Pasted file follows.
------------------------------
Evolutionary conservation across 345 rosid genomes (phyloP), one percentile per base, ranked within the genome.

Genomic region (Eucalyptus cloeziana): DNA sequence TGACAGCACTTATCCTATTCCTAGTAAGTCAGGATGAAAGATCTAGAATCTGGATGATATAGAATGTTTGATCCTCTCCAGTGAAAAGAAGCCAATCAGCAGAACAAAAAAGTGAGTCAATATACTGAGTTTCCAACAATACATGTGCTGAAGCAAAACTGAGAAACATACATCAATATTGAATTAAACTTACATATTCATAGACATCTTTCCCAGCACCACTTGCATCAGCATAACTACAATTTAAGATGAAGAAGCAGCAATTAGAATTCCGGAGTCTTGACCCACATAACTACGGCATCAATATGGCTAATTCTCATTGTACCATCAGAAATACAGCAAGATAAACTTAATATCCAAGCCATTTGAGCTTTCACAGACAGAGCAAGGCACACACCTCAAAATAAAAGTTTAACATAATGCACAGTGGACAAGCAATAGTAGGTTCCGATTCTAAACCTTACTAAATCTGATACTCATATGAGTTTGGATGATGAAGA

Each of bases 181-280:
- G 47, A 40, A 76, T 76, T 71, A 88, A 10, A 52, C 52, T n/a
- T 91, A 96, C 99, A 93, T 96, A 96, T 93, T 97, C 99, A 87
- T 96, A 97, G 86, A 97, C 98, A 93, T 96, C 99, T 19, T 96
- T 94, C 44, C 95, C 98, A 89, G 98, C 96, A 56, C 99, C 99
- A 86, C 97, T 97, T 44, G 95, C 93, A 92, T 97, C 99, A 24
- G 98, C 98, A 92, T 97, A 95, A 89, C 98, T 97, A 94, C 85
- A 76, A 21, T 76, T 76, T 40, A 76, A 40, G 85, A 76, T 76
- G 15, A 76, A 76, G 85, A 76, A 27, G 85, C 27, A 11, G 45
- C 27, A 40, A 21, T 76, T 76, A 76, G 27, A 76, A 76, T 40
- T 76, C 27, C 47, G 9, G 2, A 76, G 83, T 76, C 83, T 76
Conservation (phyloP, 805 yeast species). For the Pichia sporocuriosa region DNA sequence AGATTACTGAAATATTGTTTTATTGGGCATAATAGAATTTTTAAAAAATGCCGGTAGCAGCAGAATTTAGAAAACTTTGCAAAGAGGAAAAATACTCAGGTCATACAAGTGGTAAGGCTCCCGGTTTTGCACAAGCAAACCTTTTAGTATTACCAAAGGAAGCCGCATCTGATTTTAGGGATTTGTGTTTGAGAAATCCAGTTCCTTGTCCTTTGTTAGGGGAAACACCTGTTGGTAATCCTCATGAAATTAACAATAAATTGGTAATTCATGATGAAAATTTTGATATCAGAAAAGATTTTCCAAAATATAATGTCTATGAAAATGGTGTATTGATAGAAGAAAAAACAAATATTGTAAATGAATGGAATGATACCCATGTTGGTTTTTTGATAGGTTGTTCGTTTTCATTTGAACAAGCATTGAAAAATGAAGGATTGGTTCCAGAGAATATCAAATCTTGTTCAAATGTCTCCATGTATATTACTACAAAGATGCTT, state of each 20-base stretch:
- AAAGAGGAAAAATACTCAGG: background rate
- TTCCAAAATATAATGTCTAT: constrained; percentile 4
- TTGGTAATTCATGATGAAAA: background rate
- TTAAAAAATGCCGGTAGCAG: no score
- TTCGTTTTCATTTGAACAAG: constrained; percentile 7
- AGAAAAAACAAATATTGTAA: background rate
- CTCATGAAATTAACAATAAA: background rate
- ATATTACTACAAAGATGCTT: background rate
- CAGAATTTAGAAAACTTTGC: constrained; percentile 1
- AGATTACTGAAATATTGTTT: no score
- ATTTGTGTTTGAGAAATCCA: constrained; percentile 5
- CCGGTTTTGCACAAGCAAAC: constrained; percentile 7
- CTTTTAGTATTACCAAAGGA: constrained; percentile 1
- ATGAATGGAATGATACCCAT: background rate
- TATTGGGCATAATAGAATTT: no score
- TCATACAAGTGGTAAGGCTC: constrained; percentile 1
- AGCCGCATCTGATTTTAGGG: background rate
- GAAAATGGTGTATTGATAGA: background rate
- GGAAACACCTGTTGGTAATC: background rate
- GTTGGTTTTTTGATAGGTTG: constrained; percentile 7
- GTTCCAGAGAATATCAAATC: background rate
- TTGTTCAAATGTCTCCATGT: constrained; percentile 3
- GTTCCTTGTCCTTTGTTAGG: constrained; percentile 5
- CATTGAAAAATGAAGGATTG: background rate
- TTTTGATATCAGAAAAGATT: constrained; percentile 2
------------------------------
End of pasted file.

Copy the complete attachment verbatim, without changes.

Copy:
Evolutionary conservation across 345 rosid genomes (phyloP), one percentile per base, ranked within the genome.

Genomic region (Eucalyptus cloeziana): DNA sequence TGACAGCACTTATCCTATTCCTAGTAAGTCAGGATGAAAGATCTAGAATCTGGATGATATAGAATGTTTGATCCTCTCCAGTGAAAAGAAGCCAATCAGCAGAACAAAAAAGTGAGTCAATATACTGAGTTTCCAACAATACATGTGCTGAAGCAAAACTGAGAAACATACATCAATATTGAATTAAACTTACATATTCATAGACATCTTTCCCAGCACCACTTGCATCAGCATAACTACAATTTAAGATGAAGAAGCAGCAATTAGAATTCCGGAGTCTTGACCCACATAACTACGGCATCAATATGGCTAATTCTCATTGTACCATCAGAAATACAGCAAGATAAACTTAATATCCAAGCCATTTGAGCTTTCACAGACAGAGCAAGGCACACACCTCAAAATAAAAGTTTAACATAATGCACAGTGGACAAGCAATAGTAGGTTCCGATTCTAAACCTTACTAAATCTGATACTCATATGAGTTTGGATGATGAAGA

Each of bases 181-280:
- G 47, A 40, A 76, T 76, T 71, A 88, A 10, A 52, C 52, T n/a
- T 91, A 96, C 99, A 93, T 96, A 96, T 93, T 97, C 99, A 87
- T 96, A 97, G 86, A 97, C 98, A 93, T 96, C 99, T 19, T 96
- T 94, C 44, C 95, C 98, A 89, G 98, C 96, A 56, C 99, C 99
- A 86, C 97, T 97, T 44, G 95, C 93, A 92, T 97, C 99, A 24
- G 98, C 98, A 92, T 97, A 95, A 89, C 98, T 97, A 94, C 85
- A 76, A 21, T 76, T 76, T 40, A 76, A 40, G 85, A 76, T 76
- G 15, A 76, A 76, G 85, A 76, A 27, G 85, C 27, A 11, G 45
- C 27, A 40, A 21, T 76, T 76, A 76, G 27, A 76, A 76, T 40
- T 76, C 27, C 47, G 9, G 2, A 76, G 83, T 76, C 83, T 76
Conservation (phyloP, 805 yeast species). For the Pichia sporocuriosa region DNA sequence AGATTACTGAAATATTGTTTTATTGGGCATAATAGAATTTTTAAAAAATGCCGGTAGCAGCAGAATTTAGAAAACTTTGCAAAGAGGAAAAATACTCAGGTCATACAAGTGGTAAGGCTCCCGGTTTTGCACAAGCAAACCTTTTAGTATTACCAAAGGAAGCCGCATCTGATTTTAGGGATTTGTGTTTGAGAAATCCAGTTCCTTGTCCTTTGTTAGGGGAAACACCTGTTGGTAATCCTCATGAAATTAACAATAAATTGGTAATTCATGATGAAAATTTTGATATCAGAAAAGATTTTCCAAAATATAATGTCTATGAAAATGGTGTATTGATAGAAGAAAAAACAAATATTGTAAATGAATGGAATGATACCCATGTTGGTTTTTTGATAGGTTGTTCGTTTTCATTTGAACAAGCATTGAAAAATGAAGGATTGGTTCCAGAGAATATCAAATCTTGTTCAAATGTCTCCATGTATATTACTACAAAGATGCTT, state of each 20-base stretch:
- AAAGAGGAAAAATACTCAGG: background rate
- TTCCAAAATATAATGTCTAT: constrained; percentile 4
- TTGGTAATTCATGATGAAAA: background rate
- TTAAAAAATGCCGGTAGCAG: no score
- TTCGTTTTCATTTGAACAAG: constrained; percentile 7
- AGAAAAAACAAATATTGTAA: background rate
- CTCATGAAATTAACAATAAA: background rate
- ATATTACTACAAAGATGCTT: background rate
- CAGAATTTAGAAAACTTTGC: constrained; percentile 1
- AGATTACTGAAATATTGTTT: no score
- ATTTGTGTTTGAGAAATCCA: constrained; percentile 5
- CCGGTTTTGCACAAGCAAAC: constrained; percentile 7
- CTTTTAGTATTACCAAAGGA: constrained; percentile 1
- ATGAATGGAATGATACCCAT: background rate
- TATTGGGCATAATAGAATTT: no score
- TCATACAAGTGGTAAGGCTC: constrained; percentile 1
- AGCCGCATCTGATTTTAGGG: background rate
- GAAAATGGTGTATTGATAGA: background rate
- GGAAACACCTGTTGGTAATC: background rate
- GTTGGTTTTTTGATAGGTTG: constrained; percentile 7
- GTTCCAGAGAATATCAAATC: background rate
- TTGTTCAAATGTCTCCATGT: constrained; percentile 3
- GTTCCTTGTCCTTTGTTAGG: constrained; percentile 5
- CATTGAAAAATGAAGGATTG: background rate
- TTTTGATATCAGAAAAGATT: constrained; percentile 2